When it comes to sustainability and sustainability reporting, it’s not only about the what but also about the how. Imagine having sustainability defined as one of your company’s core values but then hiring a design studio that doesn’t have sustainability as theirs and might be inexperienced in designing and producing sustainably. No matter what your report says, if its design or choice of paper and binding doesn’t underline or even emphasize the content, the reader will struggle to believe what you’re writing.
Your perfect business partners are the ones that understand your needs and, at the same time, are experts in their field. A design studio can be great in design yet inexperienced in producing sustainably.
As a systemic studio with a special focus on sustainability, we start every project one step earlier than others: Instead of taking the content from the client and making it “look good,” we ask questions:
What do you actually want to communicate with whatever communication activity you’re planning?
What are some underlying values that might not specifically be part of a campaign or a business report, for example, but that you still want to communicate?
Even if you don’t communicate about sustainability, you can communicate sustainably. By defining company or communication values beforehand, we make sure the final product delivers your message in the best way possible.
In conversations, what is not said often tells us more about what is going on: Through someone’s body language, we learn the unspoken truths. In a way, it’s the same for business communication. Think of your message as spoken (or written) word and design as body language. All of a sudden, the value and importance of design – but also of the chosen medium and how it’s produced – becomes much clearer.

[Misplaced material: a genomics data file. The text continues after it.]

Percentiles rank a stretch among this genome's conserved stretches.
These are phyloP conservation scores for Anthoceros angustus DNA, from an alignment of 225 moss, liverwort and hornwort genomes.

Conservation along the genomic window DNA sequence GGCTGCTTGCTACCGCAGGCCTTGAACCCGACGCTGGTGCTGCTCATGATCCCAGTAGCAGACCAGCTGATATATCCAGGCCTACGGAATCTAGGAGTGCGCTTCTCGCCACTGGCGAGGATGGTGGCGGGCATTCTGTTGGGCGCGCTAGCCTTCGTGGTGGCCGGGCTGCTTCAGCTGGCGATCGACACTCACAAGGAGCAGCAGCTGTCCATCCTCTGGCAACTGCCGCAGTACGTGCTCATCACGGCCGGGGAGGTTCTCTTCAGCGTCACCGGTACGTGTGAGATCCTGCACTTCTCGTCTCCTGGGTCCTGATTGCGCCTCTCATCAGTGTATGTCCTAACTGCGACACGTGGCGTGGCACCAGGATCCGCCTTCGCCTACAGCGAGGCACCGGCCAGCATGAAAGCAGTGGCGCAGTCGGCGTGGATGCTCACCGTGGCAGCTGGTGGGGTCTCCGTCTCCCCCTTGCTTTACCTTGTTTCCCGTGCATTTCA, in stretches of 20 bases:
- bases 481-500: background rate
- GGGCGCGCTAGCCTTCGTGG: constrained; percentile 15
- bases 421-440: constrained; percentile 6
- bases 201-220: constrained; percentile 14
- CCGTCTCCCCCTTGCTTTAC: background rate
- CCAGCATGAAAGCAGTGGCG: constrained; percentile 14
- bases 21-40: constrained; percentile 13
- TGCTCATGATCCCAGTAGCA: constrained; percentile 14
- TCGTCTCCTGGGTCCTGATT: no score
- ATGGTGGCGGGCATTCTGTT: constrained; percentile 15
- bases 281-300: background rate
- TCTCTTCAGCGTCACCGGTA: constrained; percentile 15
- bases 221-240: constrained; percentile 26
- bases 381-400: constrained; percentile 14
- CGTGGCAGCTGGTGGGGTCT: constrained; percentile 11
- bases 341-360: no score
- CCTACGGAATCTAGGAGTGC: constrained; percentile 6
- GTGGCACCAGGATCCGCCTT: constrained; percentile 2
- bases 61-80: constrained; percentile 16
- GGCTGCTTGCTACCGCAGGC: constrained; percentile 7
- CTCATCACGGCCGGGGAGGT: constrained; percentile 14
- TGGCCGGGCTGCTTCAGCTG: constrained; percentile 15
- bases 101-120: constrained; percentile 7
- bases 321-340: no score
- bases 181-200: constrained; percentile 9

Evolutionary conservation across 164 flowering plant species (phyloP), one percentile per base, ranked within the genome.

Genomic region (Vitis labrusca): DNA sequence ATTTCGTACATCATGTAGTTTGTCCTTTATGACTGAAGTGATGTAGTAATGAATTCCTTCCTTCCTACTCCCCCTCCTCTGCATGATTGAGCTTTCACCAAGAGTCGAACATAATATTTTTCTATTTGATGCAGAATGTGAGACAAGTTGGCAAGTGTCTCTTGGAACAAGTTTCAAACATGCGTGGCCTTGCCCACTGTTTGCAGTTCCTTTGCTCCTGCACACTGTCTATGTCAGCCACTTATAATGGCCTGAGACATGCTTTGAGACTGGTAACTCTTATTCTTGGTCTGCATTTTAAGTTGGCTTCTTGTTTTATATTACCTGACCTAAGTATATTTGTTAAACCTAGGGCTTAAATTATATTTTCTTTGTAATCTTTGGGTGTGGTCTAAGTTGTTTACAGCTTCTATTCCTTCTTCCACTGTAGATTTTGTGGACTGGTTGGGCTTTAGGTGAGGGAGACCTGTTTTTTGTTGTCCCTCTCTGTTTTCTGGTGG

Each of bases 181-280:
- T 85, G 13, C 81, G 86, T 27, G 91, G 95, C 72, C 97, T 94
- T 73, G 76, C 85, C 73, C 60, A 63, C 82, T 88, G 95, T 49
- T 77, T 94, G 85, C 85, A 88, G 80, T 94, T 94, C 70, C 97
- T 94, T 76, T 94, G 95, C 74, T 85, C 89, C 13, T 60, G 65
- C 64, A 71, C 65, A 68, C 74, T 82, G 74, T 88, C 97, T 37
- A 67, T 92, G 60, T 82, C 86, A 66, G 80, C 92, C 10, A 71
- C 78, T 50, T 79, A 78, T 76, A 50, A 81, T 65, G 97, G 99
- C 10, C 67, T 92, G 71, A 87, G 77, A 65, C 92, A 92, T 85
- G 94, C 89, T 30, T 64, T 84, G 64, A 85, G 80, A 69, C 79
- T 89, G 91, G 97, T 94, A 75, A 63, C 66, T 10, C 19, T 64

When it comes to print projects, it’s a mainstream belief that we’re doing enough if we opt for recycling paper. However, there’s much more to consider than just the type of paper. Something as seemingly simple as paper has a long tail supply chain that you – by implementing that product in your communication – have an influence on. Whether you’re commissioning an agency to produce a brochure or a catalogue, a leaflet, or direct mail, or even digitally, like a newsletter or your website, (Link) the end product is usually more than what a single company is producing. There’s the paper-producing company, the printer, transport companies, your website host, and many more – service providers you outsource work to but don’t really think about how that work is done.
Did your design or communication agency ever ask their producing partners if their facilities are powered by renewable energy? Or how the paper for your sustainability report has been produced, e.g. free of metals, using food waste maybe, or, again, powered by renewable energy? By outsourcing design, advertising, and communication to an agency, companies think that whatever happens on the agency’s behalf is out of their scope. In reality, this is what sustainability reporting in Scope 3 (Link) covers as well – and is therefore relevant for your business, too.
Which is why next time you decide to print something, consider working with a studio that has the expertise and experience as well as a local network of sustainable production partners to come up with the best and most sustainable solution currently available.
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